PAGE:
The best definition of the “three-act structure” that I’ve seen is defined in none other than Wikipedia (hurray for crowd-sourced definitions): A model of narrative fiction that divides the story into three parts (acts), often called the Setup, the Confrontation and the Resolution.
Screenwriting teachers tend to use a variation of the above when teaching the craft. For our purposes, I would simply lose the word “fiction,” above, as the model well applies to nonfiction screen work as well.
My question, then, is this: Is it possible for a screenplay to be compelling without a standard three-act structure?
Short answer: Of course, based on the quality of writing, specifically characters and story.
But let’s get philosophical for a moment. Does real life transpire over three acts? That’s certainly another way to consider the question. One can argue nascent stage, prime or most active years, and golden years is a 3-act structure.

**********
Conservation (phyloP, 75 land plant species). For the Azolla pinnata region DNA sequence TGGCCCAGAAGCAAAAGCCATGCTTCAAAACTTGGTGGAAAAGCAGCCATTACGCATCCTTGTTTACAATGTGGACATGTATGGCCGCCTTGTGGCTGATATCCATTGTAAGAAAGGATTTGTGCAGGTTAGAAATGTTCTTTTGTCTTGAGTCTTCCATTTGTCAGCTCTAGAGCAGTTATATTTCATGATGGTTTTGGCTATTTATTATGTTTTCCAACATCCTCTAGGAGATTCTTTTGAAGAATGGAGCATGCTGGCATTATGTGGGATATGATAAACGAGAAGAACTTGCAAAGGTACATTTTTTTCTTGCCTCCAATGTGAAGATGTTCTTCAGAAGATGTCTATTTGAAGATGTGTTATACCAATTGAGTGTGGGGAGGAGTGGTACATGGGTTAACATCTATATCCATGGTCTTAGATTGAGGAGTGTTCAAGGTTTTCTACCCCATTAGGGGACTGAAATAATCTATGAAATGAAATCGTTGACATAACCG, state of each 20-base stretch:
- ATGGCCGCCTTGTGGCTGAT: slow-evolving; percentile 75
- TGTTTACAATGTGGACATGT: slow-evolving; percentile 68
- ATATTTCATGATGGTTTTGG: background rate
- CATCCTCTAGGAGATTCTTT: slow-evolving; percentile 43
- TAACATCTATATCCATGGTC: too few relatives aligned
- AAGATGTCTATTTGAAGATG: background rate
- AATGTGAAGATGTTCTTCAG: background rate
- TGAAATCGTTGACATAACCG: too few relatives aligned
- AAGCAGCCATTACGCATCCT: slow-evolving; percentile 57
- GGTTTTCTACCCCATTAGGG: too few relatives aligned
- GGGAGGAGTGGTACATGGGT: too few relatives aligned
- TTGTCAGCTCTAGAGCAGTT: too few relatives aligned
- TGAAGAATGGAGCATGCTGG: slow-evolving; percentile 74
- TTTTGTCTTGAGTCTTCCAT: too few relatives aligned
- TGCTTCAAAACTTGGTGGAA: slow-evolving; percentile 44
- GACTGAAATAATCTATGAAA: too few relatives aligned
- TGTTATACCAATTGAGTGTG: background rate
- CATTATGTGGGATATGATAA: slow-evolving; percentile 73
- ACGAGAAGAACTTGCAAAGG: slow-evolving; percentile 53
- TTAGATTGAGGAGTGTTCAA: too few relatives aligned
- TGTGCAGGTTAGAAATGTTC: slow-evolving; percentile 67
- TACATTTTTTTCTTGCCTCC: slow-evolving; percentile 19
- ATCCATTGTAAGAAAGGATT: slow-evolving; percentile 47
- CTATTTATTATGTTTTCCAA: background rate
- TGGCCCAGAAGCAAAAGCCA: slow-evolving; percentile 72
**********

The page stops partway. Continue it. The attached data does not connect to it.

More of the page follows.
In other words, a life can be divided into three acts.
And so can any story.
I would encourage you to stay within a safer zone, however, if you are working on more mainstream product. All bets are off for indies, but if you are looking to sell a studio-level feature film, be mainstream audience-friendly and consciously utilize your three-acts.
Within a screenplay a writer has approximately 120 pages (longer, if epic), or two hours, to tell a coherent and cohesive three-act story.
Let me share with you three common mistakes writers make when creating scripts with the standard three-act structure, which is itself an art.
1. Exposition is often utilized as an act in and of itself. If your screenplay features a character who spends more time talking about his old life, while being featured in present day, this is not only a typical mistake but potentially a very difficult habit to break. Exposition has its place, but do what you can to explain the character through action and dialog. Remember, film is primarily a medium of showing, not telling.